In “The feely bag”, students have to touch and discover the names of ten objects inside a black bag. A variation of this game is “touch and describe”, in which more advanced learners can talk about each feature of the object, i.e. “I think it´s made of plastic”.
“Classroom market” is an example of role-play in which the classroom is transformed into set of stalls and students interact assuming the roles of customers and shop keepers. In this game, children ask for and give things, say prices and use polite conventions. Once children have been assigned their roles (customers or shopkeepers), the pre-activity consists of making a shopping list (customers) and deciding the prices for each object (shopkeepers). Next, students and teachers review the type of language we want them to use (i.e. formal greetings, polite requests, etc). Then, customers in pairs have to do the shopping in a time limit. Finally, customers report to the rest of the class the things they have bought and how much money they have left; and shopkeepers can tell other children how much money they earned.
On the other hand, we cannot disregard the classroom environment as an indispensable breeding ground to enhance motivation. There is no shadow of a doubt that the creation of a positive learning environment may be the difference between success or failure in the implementation of an active methodology. In Carol Read´s words, “children don´t care how much you know, until they know how much you care”. These words entail a whole conception of the teaching action at early ages, in which the volitional factors play a key role, accepting that learning can be more productive and indeed take place more easily when there are positive attitudes. In Read´s particular framework, she considers the role of the context in which children will carry out activities, which needs to be relevant and allow for discovery and construction of meaning; the learning coherence, ensuring that the sequence of activities range from simple to more complex and demanding; the development of the learners´ curiosity and sense of community, so that children feel challenged, but at the same time supported by the teacher, their peers and accepted by the learning community; and finally care, as children need to feel they are cared about as individuals. This shall be made concrete along our units in the way we support children while they are learning, scaffolding from simple to more complex tasks and performances; and using a positive, supportive and caring language in classroom management and organisation.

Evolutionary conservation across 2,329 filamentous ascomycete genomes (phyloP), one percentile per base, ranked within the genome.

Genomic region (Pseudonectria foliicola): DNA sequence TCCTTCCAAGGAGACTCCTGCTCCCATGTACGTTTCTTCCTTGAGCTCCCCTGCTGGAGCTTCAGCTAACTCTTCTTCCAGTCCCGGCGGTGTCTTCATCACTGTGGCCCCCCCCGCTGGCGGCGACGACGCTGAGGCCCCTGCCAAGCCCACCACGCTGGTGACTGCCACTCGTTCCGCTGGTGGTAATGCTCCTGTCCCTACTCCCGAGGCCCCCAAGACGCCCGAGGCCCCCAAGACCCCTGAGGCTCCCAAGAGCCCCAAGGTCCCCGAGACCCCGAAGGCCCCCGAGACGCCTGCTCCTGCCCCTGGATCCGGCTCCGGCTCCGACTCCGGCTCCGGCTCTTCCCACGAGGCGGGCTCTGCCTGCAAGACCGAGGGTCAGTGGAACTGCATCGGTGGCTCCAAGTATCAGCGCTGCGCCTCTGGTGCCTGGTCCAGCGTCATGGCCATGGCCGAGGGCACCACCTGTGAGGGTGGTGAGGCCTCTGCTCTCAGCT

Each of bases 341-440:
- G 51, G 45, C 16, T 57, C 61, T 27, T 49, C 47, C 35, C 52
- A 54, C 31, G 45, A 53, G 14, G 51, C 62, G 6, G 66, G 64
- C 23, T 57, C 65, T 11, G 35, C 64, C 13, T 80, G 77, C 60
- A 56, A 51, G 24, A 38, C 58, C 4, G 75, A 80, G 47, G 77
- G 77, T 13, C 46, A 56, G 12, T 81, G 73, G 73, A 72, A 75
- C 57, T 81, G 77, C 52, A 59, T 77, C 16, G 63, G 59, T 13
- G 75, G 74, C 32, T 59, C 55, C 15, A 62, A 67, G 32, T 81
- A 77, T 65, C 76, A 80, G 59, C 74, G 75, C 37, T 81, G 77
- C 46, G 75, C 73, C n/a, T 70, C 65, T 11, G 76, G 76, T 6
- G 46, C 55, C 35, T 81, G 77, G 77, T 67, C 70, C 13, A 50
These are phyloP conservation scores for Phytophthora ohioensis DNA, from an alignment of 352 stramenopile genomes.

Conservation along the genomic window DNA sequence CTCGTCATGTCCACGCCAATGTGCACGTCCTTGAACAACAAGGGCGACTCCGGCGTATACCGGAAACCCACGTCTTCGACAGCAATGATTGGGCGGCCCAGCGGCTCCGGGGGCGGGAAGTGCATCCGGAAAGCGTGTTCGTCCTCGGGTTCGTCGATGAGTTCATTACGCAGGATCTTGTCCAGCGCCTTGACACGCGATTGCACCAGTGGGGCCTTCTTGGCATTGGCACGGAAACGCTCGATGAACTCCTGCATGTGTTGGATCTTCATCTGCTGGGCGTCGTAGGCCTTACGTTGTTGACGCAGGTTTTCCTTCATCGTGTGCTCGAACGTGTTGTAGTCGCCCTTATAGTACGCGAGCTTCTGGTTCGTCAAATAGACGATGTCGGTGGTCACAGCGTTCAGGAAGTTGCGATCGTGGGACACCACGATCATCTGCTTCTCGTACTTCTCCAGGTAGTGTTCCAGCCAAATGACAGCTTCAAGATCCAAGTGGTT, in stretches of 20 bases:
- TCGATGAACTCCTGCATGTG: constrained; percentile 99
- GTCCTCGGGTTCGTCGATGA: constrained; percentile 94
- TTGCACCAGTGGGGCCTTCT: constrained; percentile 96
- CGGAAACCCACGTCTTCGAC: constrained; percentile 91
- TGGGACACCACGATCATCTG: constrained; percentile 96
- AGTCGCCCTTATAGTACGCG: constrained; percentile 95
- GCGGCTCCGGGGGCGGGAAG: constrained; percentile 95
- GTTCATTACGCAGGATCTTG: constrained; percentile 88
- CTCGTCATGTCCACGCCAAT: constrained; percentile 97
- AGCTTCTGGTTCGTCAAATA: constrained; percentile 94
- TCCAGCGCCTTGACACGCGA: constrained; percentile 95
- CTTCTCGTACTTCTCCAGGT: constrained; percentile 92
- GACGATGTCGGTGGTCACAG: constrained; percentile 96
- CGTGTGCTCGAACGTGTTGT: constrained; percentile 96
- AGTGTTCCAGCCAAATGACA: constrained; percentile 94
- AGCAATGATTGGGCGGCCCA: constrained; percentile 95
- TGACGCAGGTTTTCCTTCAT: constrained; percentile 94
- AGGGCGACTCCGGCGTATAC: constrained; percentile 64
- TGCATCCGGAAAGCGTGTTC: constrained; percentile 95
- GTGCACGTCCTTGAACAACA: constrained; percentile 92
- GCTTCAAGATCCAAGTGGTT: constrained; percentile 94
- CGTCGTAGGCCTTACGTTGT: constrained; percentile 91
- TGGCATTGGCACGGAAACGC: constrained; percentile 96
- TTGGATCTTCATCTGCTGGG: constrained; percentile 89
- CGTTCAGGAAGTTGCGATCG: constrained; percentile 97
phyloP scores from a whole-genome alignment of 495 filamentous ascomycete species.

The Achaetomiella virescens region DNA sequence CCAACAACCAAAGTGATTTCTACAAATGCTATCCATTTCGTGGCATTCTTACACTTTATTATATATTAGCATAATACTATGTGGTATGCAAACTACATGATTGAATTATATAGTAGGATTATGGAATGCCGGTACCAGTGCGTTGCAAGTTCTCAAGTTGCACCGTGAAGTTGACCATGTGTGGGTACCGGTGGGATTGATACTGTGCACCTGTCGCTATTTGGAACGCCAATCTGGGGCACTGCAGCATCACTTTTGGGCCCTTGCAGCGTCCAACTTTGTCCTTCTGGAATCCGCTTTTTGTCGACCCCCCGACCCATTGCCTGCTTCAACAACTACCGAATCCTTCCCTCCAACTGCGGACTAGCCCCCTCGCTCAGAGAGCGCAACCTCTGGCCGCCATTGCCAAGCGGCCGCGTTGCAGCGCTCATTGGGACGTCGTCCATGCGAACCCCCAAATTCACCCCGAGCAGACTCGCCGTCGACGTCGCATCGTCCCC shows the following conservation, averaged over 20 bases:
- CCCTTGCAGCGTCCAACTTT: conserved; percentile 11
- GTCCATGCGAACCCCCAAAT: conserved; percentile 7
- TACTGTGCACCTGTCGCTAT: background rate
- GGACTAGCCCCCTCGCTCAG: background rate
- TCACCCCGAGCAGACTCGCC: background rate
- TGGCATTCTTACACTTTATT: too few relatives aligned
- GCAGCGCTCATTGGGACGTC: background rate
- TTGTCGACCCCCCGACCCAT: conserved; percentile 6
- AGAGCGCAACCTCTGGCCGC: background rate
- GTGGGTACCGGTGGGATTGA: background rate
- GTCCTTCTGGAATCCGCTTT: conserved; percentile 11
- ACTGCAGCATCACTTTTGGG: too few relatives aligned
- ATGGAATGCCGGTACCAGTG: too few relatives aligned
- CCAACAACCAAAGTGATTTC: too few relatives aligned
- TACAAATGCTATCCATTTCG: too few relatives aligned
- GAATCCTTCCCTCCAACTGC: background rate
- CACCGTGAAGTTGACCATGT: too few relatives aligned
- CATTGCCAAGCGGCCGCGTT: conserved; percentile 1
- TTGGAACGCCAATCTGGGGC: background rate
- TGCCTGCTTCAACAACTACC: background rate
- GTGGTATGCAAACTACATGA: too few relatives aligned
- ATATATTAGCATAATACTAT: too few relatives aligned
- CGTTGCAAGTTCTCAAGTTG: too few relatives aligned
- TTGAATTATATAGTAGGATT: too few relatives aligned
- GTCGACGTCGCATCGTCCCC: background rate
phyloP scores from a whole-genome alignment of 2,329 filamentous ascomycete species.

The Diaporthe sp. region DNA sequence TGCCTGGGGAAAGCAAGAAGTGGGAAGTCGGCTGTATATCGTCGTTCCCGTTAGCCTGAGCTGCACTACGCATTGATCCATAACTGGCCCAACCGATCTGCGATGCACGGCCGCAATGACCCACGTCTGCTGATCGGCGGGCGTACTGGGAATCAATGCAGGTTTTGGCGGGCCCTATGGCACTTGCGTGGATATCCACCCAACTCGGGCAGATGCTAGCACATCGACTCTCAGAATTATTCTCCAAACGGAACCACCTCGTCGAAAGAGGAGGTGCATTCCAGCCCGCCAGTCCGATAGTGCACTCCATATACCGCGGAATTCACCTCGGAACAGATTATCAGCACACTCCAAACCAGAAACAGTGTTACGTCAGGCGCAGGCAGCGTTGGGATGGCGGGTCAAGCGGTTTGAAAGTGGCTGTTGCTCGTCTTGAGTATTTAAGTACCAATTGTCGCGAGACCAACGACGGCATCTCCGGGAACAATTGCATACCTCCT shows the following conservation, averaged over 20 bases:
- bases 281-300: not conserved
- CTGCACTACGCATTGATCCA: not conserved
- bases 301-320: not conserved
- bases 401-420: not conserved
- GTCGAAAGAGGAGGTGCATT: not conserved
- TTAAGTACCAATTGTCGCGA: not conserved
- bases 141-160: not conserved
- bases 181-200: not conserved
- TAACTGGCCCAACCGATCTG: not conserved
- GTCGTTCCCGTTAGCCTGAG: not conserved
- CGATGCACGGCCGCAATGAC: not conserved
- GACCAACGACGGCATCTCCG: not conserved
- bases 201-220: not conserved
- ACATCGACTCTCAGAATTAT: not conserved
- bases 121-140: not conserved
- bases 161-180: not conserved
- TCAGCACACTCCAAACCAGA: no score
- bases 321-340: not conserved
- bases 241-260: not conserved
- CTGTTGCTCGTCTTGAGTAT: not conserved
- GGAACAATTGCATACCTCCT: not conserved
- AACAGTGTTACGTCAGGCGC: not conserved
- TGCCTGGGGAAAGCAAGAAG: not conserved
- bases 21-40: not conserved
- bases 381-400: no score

As we have seen, there is a wide variety of games and playful activities covering the four skills. Due to their intrinsic motivating power, games should be regarded as an integral part of the syllabus; and as essential strategy for teacher to cope with lack of motivation. If we use games to practise the foreign language, we are taking advantage of children´s developmental stage, their curiosity and creativity, and the powerful fact that games and playing are in the essential nature of children. In other words, the procedure of the game and the final goal act as motivating and engaging factor, whilst the linguistic and communicative factors turn into “hidden practice”.
READ, C. “500 Activities for the Primary Classroom”. Macmillan. 2007.